Rep. Joaquin Castro, D-San Antonio
Most of San Antonio’s delegation to the House of Representatives voted against a measure today that would have cleared the way for the Obama administration to unilaterally negotiate a massive trade deal.
Most Democrats and many Republicans voted against a bill to approve Trade Adjustment Assistance, a program to aid workers who lose their jobs because of free trade agreement policies.
Congress must approve TAA in order to send the Trade Promotion Authority bill to the president’s desk. President Barack Obama would use the authority, also known as “fast track,” to negotiate a massive trade deal called the Trans-Pacific Partnership with little input from Congress.
The TPP is a 12-country trade agreement. If Congress grants “fast track” authority, it couldn’t weigh in on the particulars of the deal, only an up-or-down vote once the agreement was completed.
Obama claims that “fast track” authority is essential to get the deal done. He’s often said that while no agreement is perfect, it’s vital that the U.S. help “write the rules” on global trade, rather than have them dictated by other nations.
It’s the rare instance in which the president has more in common with Republicans than his fellow Democrats, many of whom harbor deep concerns over losing jobs overseas and striking deals with countries who have spotty labor records.
The Senate already voted to give the president “fast track” authority. It did so with many caveats, including mandatory regulations on environment and labor conditions.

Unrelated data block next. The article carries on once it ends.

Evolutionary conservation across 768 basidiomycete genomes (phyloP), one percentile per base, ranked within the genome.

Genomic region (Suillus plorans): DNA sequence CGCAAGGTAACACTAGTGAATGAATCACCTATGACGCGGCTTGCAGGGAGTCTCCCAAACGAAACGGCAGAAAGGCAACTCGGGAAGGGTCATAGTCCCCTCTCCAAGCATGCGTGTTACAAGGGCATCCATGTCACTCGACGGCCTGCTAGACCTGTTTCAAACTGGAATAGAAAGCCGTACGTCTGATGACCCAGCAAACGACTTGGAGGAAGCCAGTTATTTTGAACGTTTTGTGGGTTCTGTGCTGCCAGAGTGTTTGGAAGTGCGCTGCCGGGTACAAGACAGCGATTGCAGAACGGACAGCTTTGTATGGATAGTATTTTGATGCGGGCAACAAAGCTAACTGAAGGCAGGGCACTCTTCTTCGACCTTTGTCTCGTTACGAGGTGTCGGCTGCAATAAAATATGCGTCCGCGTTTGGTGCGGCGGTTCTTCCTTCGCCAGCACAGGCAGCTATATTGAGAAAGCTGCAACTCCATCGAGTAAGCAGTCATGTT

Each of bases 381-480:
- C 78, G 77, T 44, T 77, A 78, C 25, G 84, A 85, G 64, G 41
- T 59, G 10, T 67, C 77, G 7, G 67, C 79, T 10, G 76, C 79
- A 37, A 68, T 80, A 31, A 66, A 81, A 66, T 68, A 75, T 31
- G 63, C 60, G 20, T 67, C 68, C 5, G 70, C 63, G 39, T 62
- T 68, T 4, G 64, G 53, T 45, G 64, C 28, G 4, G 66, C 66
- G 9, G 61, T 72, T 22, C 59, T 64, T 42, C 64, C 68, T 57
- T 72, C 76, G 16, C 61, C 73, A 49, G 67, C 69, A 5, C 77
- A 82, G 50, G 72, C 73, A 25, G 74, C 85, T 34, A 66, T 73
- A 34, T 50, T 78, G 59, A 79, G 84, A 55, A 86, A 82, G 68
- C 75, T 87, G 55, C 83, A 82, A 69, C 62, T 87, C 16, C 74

But even with those conditions, most members of the House were not swayed. Even an eleventh-hour plea from the president himself, who pitched the deal this morning at a meeting of House Democrats, couldn't sway most of his own party.
“We have to slow down,” said House Minority Leader Nancy Pelosi, D-Calif. “Whatever the deal is with other countries, we want a better deal for America’s workers.”
Rep. Henry Cuellar was the lone South Texas lawmaker to support the deal. Republican Reps. Lamar Smith, Blake Farenthold, and Will Hurd opposed it, as did Democrats Joaquin Castro, Filemon Vela, Ruben Hinojosa, and Lloyd Doggett.
Doggett wrote a letter to his House colleagues on June 8 to express his concerns over the potential trade deal’s labor and environmental provisions.
“As elected officials concerned about...creating a global economy that builds shared prosperity and sustainable environmental practices, we cannot accept that vague promises will achieve a high standard without an effective means to trigger enforcement of our trade agreements,” Doggett said in the letter.